West Bengal


Located in eastern India, West Bengal is the fourth most populous state in India. The state shares its borders with Bangladesh, Nepal and Bhutan. The state is also geostrategically significant as it consists of the narrow stretch of Siliguri Corridor (also known as the Chicken’s neck) connects the Northeastern states with the rest of India.

The state has 20 districts and Kolkata is the capital city. During the British era Calcutta (later Kolkata) also served as the capital of British India till 1911. West Bengal was carved out of the undivided Bengal and became a part of India owing to its Hindu majority population. The eastern part of Bengal acceded to Pakistan and came to be known as East Pakistan since Pakistan’s formation which later became Bangladesh following the 1971 Indo-Pak war.

English and Bengali were two official languages of the state. In 2011, the state government added six more languages, namely Urdu, Gurmukhi, Nepali, Ol-Chiki, Oriya and Hindi.


The state has a population of 9.13 Crores (Census 2011). The Female population is 4.44 Crores and the male population is 4.68 Crores. The Literacy rate is 76.26%. Hindu population is 6.43 crores and the Muslim Population is crores. Urban and Rural population: 68.13% (Rural) and 31.87% (Urban).


Gross State Domestic Product was US$ 132.86 billion in 2014-15 with a growth rate of 7.15 percent in 2014-15. Unemployment rate was 5.2 percent. Agriculture is the leading occupation in the state.

Political Parties:

The Indian National Congress dominated the political scenario in West Bengal since Independence, but the decade of 1960s was a turbulent phase which saw a challenge to the Congress Party in Centre as well as the States. The state elections of 1967 turned out to be a watershed event in the electoral history of Congress as it failed to win a majority.

These elections also marked the emergence of the Communist Party of India (Marxist), which was to rout the congress in 1977. In 1977, the CPM registered a massive electoral success building upon its grassroots connect and large scale mobilization of people. The left regime lasted till 2011. The land reforms undertaken by the West Bengal Government immediately after coming to power are cited as one of the greatest achievements by the Left regime. The government was led by the charismatic Chief Minister Jyoti Basu, who stepped down in 2000 and Buddhadev Bhattacharjee continued from 2000 to 2011.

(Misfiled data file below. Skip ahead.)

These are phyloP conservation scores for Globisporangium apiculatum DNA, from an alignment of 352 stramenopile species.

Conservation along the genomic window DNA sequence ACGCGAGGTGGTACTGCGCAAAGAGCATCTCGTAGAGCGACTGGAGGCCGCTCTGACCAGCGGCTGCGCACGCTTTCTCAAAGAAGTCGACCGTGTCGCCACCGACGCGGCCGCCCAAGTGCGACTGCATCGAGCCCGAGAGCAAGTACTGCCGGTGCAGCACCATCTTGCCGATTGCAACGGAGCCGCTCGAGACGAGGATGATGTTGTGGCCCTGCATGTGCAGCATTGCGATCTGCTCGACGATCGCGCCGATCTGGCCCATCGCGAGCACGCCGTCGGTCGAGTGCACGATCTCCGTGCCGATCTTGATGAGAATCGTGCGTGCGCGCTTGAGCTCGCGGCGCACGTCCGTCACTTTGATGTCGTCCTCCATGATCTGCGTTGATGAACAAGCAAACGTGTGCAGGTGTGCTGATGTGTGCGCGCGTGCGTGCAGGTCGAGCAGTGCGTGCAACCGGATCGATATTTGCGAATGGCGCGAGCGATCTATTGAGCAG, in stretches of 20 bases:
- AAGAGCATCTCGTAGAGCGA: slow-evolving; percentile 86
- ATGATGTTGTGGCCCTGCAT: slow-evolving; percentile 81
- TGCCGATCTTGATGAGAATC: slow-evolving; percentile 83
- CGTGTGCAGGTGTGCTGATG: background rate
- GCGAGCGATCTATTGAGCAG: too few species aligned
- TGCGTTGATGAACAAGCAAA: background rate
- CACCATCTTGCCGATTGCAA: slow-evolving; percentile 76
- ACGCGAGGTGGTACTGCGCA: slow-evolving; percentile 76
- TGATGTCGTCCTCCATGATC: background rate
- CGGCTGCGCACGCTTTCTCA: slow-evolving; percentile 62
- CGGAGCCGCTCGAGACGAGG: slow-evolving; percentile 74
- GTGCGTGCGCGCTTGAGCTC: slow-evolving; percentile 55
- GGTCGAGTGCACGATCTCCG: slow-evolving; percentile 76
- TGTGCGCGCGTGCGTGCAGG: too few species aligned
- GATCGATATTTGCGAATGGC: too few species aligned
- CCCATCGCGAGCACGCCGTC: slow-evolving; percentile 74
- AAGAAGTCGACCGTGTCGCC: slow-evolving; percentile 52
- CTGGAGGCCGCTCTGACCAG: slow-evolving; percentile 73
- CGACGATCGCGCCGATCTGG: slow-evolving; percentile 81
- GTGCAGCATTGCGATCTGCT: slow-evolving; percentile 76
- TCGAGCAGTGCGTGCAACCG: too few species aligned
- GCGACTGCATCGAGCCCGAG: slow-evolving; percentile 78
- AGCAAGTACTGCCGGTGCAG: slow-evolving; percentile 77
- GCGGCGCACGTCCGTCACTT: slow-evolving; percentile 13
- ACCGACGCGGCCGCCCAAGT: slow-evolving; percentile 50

After 2006, a turnaround could be sensed and the left regime’s policies of land acquisition most notably in Singur and Nandigram created a widespread discontent with the deteriorating governance of Left Front. In 2011, the 34 year long rule was replaced by the Trinamool Congress (TMC) led by Mamata Banerjee, who became the Chief Minister. The TMC was formed when Mamata Banerjee broke away from the Congress Party in 1998. Her constant agitation against the land acquisition policies of the ruling

Left won Mamata Banerjee a huge popularity. Mamata Banerjee is the current Chief Minister and Keshari Nath Tripathi is the present Governor.


Agriculture, industrialization and empowerment of youth are the focus areas mentioned in the TMC manifesto, which has been written in first person by Mamata Banerjee. The manifesto states that “the vision of ‘New Bengal’ will be realized through the establishment of industries and empowerment of youth. Keeping these two vital factors in mind, we will march ahead, into a new era of Bengal… A Bengal which will reaffirm the statement: What Bengal thinks today, India thinks tomorrow”. CPM’s Manifesto calls for a secular democratic government. It has resolved to free all political prisoners, and withdrawal of false cases, besides ensuring that police and the administration work neutrally for securing a society free of fear by strictly dealing with anti- socials. It also promised to ensure the transparent functioning of statutory bodies to deliver on human rights issues and deepen the democratic participation. Tackling communalism is an important issue on CPM’s agenda.

On the other hand, the Bharatiya Janta Party, which is virtually absent from the state’s political scenario has also promised to deliver on the economic front if elected. Most importantly, the BJP’s Manifesto vows to drive out “infiltrators” from the state, referring to the Bangladeshi immigrant population. Recently, the BJP ruled Central government also got declassified the confidential government records on Netaji Subhash Chandra Bose. The move was also aimed at attracting a voter base as Netaji remains hugely popular even today.

The results of the 2016 state elections, which came out on May 19, 2016, are as follows:

Image source: http://www.ndtv.com/elections